Secretary of State John Kerry, and other dignitaries watch as U.S. Marines raise the U.S. flag over the newly reopened embassy in Havana. Cuba and U.S. officially restored diplomatic relations July 20, 2015, as part of efforts to normalize ties between the former Cold War foes. (Martinez Monsivais/AP)

In 2015, there was a reinstatement of relations between the United States and Cuba, leading to the re-negotiation of our relationship with the European Union. From here, a new era will emerge. It is still too early to predict how this new stage will be defined since there have been no official policy changes yet, but based on what has happened, one could foresee that it’s going to be a period where inequalities will grow. With all due respect to the United States, what has been proposed will benefit, above all, those in the private sector who already control more of society than all other segments.

In 2016, the Congress of the Communist Party passed measures that could deepen social inequities if they are not taken into account like they were at the beginning of the Cuban Revolution. The Cubans did a good job handling inequalities at the beginning of the Revolution, and we learned that the government can make those costs less considerable. We believe that they could carry out similarly successful policies based on that experience. If the suggestions proposed by social scientists are applied, the essence of socialism won’t be lost.

Social science is challenging, it’s difficult to make a social policy strategy that correlates with economic policy changes. One problem that specialists point out is that there has been no correspondence between economic and social policy. Social policies have been prioritized thus far, but eventually, there will come a time when those social policies cannot be maintained, especially if officials consider past mistakes and the need for more democratic participation.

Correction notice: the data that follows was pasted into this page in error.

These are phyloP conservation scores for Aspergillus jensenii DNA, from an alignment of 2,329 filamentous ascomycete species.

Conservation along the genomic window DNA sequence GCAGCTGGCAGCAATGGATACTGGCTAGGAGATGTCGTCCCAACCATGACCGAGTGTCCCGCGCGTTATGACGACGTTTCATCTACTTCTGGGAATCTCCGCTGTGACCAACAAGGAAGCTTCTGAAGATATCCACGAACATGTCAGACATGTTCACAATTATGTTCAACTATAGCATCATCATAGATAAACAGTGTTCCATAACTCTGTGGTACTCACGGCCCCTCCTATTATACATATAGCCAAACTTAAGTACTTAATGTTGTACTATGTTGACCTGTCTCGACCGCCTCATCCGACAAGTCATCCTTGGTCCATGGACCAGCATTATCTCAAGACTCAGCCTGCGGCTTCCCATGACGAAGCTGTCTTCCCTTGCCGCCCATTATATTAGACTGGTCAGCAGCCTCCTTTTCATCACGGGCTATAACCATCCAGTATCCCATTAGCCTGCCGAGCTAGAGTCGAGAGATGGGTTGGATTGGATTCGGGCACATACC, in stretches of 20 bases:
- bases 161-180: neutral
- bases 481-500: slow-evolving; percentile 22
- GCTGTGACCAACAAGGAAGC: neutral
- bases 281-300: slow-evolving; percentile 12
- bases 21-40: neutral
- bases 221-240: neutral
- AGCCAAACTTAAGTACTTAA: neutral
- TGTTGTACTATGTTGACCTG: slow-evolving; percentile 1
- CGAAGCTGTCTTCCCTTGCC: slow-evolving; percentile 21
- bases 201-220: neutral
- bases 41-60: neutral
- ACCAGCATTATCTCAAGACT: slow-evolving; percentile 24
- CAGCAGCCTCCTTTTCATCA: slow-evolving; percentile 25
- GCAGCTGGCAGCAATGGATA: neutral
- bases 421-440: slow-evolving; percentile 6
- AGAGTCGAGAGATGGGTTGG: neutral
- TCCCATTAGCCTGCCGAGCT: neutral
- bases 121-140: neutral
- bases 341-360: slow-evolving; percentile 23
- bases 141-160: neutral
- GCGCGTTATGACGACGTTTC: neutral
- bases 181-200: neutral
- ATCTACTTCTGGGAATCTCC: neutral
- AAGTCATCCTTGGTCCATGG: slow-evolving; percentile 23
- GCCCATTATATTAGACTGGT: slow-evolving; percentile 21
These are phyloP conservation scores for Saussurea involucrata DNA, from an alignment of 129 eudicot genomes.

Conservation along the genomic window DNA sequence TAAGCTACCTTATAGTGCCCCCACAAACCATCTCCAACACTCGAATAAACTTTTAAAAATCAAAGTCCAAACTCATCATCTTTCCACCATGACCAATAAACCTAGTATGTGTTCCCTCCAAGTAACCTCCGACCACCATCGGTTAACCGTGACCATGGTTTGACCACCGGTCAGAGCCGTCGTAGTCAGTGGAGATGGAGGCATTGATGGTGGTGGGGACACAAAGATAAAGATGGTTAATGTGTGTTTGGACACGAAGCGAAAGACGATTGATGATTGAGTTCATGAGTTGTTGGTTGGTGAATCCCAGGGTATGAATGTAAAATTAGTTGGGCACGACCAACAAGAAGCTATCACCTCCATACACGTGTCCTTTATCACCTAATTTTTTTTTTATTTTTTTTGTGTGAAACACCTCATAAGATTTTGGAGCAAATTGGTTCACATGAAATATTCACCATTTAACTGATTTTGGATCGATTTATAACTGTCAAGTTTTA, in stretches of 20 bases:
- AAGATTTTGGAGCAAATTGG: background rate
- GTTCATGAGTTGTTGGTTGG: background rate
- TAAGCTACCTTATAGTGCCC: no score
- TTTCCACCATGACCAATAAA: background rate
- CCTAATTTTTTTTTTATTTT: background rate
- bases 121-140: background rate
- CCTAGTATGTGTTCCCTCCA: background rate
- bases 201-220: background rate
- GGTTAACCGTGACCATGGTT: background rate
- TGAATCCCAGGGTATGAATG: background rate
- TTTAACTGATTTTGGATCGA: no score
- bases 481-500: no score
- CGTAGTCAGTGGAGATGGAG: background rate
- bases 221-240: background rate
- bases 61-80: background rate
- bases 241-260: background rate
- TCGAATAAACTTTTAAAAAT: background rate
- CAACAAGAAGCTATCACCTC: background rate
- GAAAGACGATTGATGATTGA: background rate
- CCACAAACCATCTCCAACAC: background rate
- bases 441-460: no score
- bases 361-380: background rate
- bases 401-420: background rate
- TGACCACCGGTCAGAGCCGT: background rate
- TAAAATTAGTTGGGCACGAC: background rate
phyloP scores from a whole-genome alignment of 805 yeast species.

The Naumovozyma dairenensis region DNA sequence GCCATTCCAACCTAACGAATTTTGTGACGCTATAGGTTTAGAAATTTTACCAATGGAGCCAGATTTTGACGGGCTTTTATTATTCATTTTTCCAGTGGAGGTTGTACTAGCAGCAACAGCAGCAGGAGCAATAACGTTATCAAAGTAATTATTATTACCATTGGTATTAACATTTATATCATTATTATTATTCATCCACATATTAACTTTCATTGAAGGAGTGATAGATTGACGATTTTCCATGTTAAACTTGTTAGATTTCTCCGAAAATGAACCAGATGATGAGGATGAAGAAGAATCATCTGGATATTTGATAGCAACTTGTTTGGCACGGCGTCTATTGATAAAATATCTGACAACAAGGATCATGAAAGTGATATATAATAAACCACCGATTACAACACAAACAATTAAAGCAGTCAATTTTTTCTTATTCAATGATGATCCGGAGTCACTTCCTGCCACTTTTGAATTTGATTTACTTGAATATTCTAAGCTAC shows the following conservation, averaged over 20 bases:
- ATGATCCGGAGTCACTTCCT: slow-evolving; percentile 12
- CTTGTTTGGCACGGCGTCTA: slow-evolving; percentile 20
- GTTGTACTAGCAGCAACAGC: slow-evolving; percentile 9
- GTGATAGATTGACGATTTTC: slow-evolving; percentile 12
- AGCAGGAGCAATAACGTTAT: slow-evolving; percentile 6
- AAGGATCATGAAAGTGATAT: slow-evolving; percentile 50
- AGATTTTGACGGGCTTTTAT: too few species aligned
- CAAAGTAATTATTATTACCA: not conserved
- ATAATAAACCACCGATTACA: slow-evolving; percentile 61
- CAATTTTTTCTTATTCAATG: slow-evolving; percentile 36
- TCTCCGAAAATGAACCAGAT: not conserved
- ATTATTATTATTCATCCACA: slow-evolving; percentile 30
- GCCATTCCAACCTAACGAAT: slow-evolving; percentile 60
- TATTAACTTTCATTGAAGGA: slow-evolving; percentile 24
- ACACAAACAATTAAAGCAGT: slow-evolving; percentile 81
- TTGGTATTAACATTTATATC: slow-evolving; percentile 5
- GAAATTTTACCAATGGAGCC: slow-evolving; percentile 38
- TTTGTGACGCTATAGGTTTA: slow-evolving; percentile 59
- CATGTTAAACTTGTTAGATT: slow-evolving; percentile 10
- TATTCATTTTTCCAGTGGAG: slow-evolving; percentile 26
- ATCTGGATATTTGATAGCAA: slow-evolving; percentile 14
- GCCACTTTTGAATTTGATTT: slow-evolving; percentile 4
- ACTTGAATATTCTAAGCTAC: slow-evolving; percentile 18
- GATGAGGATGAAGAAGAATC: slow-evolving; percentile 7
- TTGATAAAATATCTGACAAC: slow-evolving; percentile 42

Democracy is not only necessary in mobilizing, but it’s also something many Cuban people want, including diverse social groups that play important roles in shaping society. I think it would be a challenge, but I believe these reforms could be carried out.

Tourism was an important part of the 1990s reforms. Cuba was mainly devoted to the production of sugarcane until the fall of the Socialist Bloc, when its economic strategy shifted and started to focus more on tourism, biotechnology, and extraction of oil. This allowed us to enter the international economy. From an economic point of view, the effects of tourism were positive as they brought in important foreign capital, but there were also negative elements. As I mentioned, prostitution, growth of the drug market, and that level of inequality persisted. People assume that the increase of tourism means that the re-establishment of relations with the U.S. is going well, but the increase is not because of the Americans coming here, it’s because of people from other parts of the world want to see how Cuba is doing before re-establishing relations.

Despite changes in policy, strong relations between the U.S. and Cuba will always continue to exist. Many Cuban families have relatives who live in the United States. Cuban cultural influences have always existed because of how many Cubans there are in the United States. The relationship will broaden now, and become more intense. Many of my foreign friends tell me that they want to come to Cuba before this relationship begins to affect Cuba in a more visible way. It’s curiosity, that’s why Cuban tourism is so popular right now. People want to come now because they won’t want to see it after the influence of the United States becomes more noticeable. They think Cuba will lose its unique identity, the authenticity that it has maintained.

Tourism is obviously important, as it is economically beneficial. However, we have to make sure this invasion doesn’t crush or eliminate our identity or nationality. I think this will be difficult, but some institutions do really focus on maintaining the essence of Cuban-ness. We have to make sure to incorporate the Cuban identity so it won’t be lost. Many artists focus on maintaining our uniqueness, as it distinguishes us. Many people have preconceived notions about Cuba, and some artists try to gain attention by focusing their work on what they think foreigners or tourists like about it. Many tourists, though, come here to enjoy a more authentic Cuban cultural experience. It will always be a mixture, but I think the Cuban-ness will always shine through.